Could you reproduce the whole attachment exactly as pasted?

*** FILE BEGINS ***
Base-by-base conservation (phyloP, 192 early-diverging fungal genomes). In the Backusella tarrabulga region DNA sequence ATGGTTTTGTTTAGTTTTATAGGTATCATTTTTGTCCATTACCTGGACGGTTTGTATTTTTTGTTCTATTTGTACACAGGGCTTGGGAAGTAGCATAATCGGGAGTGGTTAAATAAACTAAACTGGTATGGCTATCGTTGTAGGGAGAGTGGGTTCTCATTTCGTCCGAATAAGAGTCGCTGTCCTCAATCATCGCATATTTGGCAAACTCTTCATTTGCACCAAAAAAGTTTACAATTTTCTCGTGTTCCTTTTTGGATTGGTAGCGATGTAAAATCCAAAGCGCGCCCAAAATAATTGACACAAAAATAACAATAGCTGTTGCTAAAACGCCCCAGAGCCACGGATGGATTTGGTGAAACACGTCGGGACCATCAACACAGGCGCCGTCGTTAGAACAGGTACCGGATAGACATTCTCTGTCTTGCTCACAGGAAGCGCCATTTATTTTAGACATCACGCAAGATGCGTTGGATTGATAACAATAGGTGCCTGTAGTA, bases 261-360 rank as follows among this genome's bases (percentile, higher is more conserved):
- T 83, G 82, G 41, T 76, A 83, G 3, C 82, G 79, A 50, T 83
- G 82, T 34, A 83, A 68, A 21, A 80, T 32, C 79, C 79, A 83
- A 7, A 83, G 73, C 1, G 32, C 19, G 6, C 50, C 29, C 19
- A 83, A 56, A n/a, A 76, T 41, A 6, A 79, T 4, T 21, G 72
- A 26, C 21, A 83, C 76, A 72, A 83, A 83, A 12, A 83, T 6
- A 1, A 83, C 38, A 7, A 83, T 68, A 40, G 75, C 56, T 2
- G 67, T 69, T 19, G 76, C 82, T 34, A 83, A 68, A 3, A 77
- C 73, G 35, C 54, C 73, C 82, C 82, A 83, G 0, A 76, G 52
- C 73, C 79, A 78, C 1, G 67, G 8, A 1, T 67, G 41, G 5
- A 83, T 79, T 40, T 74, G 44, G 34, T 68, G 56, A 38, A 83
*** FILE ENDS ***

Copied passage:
Base-by-base conservation (phyloP, 192 early-diverging fungal genomes). In the Backusella tarrabulga region DNA sequence ATGGTTTTGTTTAGTTTTATAGGTATCATTTTTGTCCATTACCTGGACGGTTTGTATTTTTTGTTCTATTTGTACACAGGGCTTGGGAAGTAGCATAATCGGGAGTGGTTAAATAAACTAAACTGGTATGGCTATCGTTGTAGGGAGAGTGGGTTCTCATTTCGTCCGAATAAGAGTCGCTGTCCTCAATCATCGCATATTTGGCAAACTCTTCATTTGCACCAAAAAAGTTTACAATTTTCTCGTGTTCCTTTTTGGATTGGTAGCGATGTAAAATCCAAAGCGCGCCCAAAATAATTGACACAAAAATAACAATAGCTGTTGCTAAAACGCCCCAGAGCCACGGATGGATTTGGTGAAACACGTCGGGACCATCAACACAGGCGCCGTCGTTAGAACAGGTACCGGATAGACATTCTCTGTCTTGCTCACAGGAAGCGCCATTTATTTTAGACATCACGCAAGATGCGTTGGATTGATAACAATAGGTGCCTGTAGTA, bases 261-360 rank as follows among this genome's bases (percentile, higher is more conserved):
- T 83, G 82, G 41, T 76, A 83, G 3, C 82, G 79, A 50, T 83
- G 82, T 34, A 83, A 68, A 21, A 80, T 32, C 79, C 79, A 83
- A 7, A 83, G 73, C 1, G 32, C 19, G 6, C 50, C 29, C 19
- A 83, A 56, A n/a, A 76, T 41, A 6, A 79, T 4, T 21, G 72
- A 26, C 21, A 83, C 76, A 72, A 83, A 83, A 12, A 83, T 6
- A 1, A 83, C 38, A 7, A 83, T 68, A 40, G 75, C 56, T 2
- G 67, T 69, T 19, G 76, C 82, T 34, A 83, A 68, A 3, A 77
- C 73, G 35, C 54, C 73, C 82, C 82, A 83, G 0, A 76, G 52
- C 73, C 79, A 78, C 1, G 67, G 8, A 1, T 67, G 41, G 5
- A 83, T 79, T 40, T 74, G 44, G 34, T 68, G 56, A 38, A 83